By Rev. Anthony Tang, First Reserve Clergy Delegate and pastor of Desert Mission UMC in the Desert Southwest Conference
In this 2019 Called Special Session of General Conference, all petitions will be reviewed and voted upon in one legislative committee before moving onto the plenary session, which will be the same people. What and why is this?
A plenary session is defined as being the gathering of all members of a group, in this case, that’s all the voting delegates of the General Conference.
Especially with a large group of people meeting to do legislative work, it is often not feasible with time constraints for the plenary session to address every individual piece of legislation. Therefore, plenary sessions will often delegate an initial review of petitions to a sub-set of the body, which we United Methodists call “Legislative Committees.” The Commission on the General Conference determines the number of legislative committees, which was 12 in 2016. All petitions are normally divided between the different legislative committees, debated, sometimes amended, and voted upon. Those that are approved overwhelmingly (in a regular General Conference) are moved onto the consent calendar for batch/bulk voting by the plenary. Those that are approved, but not overwhelmingly, are brought to the plenary for further debate and vote. Those that are voted down are eliminated there in legislative committee.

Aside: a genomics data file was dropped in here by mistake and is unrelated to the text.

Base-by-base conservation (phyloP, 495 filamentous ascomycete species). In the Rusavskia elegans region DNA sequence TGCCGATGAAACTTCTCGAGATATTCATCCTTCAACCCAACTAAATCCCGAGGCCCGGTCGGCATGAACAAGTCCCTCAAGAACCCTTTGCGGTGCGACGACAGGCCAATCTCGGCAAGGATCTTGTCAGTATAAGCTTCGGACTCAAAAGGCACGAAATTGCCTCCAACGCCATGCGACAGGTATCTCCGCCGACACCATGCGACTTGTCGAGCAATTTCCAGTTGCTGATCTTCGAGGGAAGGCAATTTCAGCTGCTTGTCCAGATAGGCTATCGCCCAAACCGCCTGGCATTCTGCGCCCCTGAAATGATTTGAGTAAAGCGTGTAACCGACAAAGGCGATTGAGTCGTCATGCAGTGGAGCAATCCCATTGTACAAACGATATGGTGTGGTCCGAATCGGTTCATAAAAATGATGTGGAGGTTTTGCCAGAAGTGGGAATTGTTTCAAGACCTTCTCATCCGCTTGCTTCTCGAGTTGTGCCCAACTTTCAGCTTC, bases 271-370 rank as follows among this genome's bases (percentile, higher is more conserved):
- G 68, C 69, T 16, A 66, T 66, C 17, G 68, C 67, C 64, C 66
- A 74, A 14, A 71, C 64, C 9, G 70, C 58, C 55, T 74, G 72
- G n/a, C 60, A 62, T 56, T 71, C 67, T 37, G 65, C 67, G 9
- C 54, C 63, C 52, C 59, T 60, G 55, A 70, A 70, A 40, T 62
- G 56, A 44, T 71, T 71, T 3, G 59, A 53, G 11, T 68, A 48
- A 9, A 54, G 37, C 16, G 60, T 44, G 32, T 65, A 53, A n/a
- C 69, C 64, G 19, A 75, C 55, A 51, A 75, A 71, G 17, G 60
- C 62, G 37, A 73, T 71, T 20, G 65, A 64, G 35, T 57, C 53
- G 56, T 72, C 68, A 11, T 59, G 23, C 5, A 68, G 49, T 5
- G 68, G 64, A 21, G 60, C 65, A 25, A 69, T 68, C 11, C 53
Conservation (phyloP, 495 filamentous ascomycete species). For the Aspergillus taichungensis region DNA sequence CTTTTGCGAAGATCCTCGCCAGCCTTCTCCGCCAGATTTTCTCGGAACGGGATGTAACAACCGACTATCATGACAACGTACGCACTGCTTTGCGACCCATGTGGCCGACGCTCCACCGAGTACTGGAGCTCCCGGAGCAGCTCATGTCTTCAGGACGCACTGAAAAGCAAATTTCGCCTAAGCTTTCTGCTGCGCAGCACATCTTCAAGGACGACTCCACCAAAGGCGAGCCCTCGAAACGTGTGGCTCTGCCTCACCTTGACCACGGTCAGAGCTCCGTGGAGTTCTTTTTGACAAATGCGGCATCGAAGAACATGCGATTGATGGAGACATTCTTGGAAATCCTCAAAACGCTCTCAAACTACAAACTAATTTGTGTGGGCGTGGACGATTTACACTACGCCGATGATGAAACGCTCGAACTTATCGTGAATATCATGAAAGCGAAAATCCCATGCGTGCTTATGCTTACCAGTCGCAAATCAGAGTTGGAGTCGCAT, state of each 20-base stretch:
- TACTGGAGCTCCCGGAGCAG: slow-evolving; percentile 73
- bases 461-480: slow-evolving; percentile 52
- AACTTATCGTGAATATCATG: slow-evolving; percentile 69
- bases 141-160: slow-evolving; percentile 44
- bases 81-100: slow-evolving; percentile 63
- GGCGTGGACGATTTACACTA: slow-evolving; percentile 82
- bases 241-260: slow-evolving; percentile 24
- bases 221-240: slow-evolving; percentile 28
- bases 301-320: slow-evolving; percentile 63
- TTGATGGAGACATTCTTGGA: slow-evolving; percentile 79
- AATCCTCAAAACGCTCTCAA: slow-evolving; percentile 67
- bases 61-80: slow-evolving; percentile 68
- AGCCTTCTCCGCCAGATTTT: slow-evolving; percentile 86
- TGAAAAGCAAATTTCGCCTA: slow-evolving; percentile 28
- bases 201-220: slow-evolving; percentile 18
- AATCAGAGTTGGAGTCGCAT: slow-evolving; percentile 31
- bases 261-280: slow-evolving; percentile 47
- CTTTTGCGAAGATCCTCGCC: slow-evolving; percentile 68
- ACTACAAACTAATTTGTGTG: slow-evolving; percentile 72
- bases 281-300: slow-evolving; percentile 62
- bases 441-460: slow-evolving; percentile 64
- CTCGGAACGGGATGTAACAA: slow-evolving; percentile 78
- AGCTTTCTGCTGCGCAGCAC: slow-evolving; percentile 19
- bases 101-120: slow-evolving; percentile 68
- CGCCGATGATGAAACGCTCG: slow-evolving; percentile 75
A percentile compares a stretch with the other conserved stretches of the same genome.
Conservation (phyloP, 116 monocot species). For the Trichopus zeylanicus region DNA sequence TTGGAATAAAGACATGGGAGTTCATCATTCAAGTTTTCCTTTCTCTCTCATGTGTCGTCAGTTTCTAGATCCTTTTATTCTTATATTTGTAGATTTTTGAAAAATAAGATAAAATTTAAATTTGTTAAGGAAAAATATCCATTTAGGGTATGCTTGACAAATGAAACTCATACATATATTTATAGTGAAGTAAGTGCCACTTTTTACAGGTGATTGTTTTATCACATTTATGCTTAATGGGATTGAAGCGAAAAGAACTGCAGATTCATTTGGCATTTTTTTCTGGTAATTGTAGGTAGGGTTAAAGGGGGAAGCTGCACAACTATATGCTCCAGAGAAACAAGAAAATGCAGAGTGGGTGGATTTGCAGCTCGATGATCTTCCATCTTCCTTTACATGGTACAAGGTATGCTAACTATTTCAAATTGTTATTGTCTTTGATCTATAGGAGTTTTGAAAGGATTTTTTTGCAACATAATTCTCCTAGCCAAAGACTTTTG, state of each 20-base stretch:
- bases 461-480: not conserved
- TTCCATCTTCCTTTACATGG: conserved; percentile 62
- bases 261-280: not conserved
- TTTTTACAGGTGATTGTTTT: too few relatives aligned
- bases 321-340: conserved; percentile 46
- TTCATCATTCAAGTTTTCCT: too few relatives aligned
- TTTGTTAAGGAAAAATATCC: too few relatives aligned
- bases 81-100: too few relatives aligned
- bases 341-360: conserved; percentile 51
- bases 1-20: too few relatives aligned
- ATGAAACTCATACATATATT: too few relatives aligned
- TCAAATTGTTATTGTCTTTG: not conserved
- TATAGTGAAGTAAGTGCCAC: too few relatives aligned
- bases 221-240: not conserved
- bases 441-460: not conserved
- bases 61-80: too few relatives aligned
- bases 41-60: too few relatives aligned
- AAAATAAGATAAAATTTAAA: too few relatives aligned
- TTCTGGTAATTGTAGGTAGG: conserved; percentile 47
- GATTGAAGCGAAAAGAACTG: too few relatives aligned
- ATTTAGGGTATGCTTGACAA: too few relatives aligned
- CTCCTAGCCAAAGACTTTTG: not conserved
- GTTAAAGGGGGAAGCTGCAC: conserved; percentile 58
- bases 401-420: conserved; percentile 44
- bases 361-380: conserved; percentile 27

If the entire body can address all petitions, then legislative committees are not needed. However, in 2016, a new rule was passed, which is now ¶507.11: “All petitions that have been submitted to the General Conference shall receive a vote of a legislative committee.” The original intention of this rule was to prevent legislative committees from eliminating petitions by claiming that they had run out of time to address them. The unintended consequence is that the rule forces General Conference to have a legislative committee, even if it is not needed.
Therefore, in this 2019 Called Special Session, the Committee on the General Conference has determined that there will be one (1) legislative committee. This afternoon of February 24, the presiding bishop adjourned the plenary session and two seconds later announced the opening of the legislative committee. All petitions before this Special Session will be debated, perhaps amended, and voted upon. There will be no consent calendar this weekend. As soon as the legislative committee has completed its work, then the body will return to its plenary session and will debate, perhaps amend, and vote upon all petitions that were approved in the legislative committee. Those petitions that are approved by both legislative committee and plenary session will be added to the Book of Discipline (pending any other approvals required by other rules).